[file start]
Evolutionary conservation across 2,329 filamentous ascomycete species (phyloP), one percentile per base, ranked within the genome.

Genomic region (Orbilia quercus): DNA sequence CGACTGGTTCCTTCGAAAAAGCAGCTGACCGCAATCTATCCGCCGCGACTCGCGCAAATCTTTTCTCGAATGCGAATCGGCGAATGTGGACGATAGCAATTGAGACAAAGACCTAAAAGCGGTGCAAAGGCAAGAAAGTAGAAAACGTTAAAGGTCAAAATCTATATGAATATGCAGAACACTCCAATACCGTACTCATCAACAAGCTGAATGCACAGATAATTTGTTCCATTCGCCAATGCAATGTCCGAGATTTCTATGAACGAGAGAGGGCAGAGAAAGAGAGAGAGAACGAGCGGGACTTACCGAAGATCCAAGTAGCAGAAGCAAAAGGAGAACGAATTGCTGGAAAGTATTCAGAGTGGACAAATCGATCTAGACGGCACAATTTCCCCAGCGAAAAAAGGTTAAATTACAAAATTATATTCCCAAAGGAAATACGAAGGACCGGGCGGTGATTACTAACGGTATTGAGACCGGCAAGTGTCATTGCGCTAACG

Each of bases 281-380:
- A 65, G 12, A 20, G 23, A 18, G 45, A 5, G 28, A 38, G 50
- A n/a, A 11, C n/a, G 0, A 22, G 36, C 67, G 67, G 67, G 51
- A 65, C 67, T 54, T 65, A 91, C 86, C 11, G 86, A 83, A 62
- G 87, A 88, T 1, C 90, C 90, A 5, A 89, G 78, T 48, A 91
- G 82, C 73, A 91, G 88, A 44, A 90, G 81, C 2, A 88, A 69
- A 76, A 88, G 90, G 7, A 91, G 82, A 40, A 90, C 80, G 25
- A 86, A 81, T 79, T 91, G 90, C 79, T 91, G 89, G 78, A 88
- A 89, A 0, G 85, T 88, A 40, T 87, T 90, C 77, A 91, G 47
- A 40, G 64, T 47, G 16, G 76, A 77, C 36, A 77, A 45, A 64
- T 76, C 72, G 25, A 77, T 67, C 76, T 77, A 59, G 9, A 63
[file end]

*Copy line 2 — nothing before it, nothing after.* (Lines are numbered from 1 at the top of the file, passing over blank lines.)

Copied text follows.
Genomic region (Orbilia quercus): DNA sequence CGACTGGTTCCTTCGAAAAAGCAGCTGACCGCAATCTATCCGCCGCGACTCGCGCAAATCTTTTCTCGAATGCGAATCGGCGAATGTGGACGATAGCAATTGAGACAAAGACCTAAAAGCGGTGCAAAGGCAAGAAAGTAGAAAACGTTAAAGGTCAAAATCTATATGAATATGCAGAACACTCCAATACCGTACTCATCAACAAGCTGAATGCACAGATAATTTGTTCCATTCGCCAATGCAATGTCCGAGATTTCTATGAACGAGAGAGGGCAGAGAAAGAGAGAGAGAACGAGCGGGACTTACCGAAGATCCAAGTAGCAGAAGCAAAAGGAGAACGAATTGCTGGAAAGTATTCAGAGTGGACAAATCGATCTAGACGGCACAATTTCCCCAGCGAAAAAAGGTTAAATTACAAAATTATATTCCCAAAGGAAATACGAAGGACCGGGCGGTGATTACTAACGGTATTGAGACCGGCAAGTGTCATTGCGCTAACG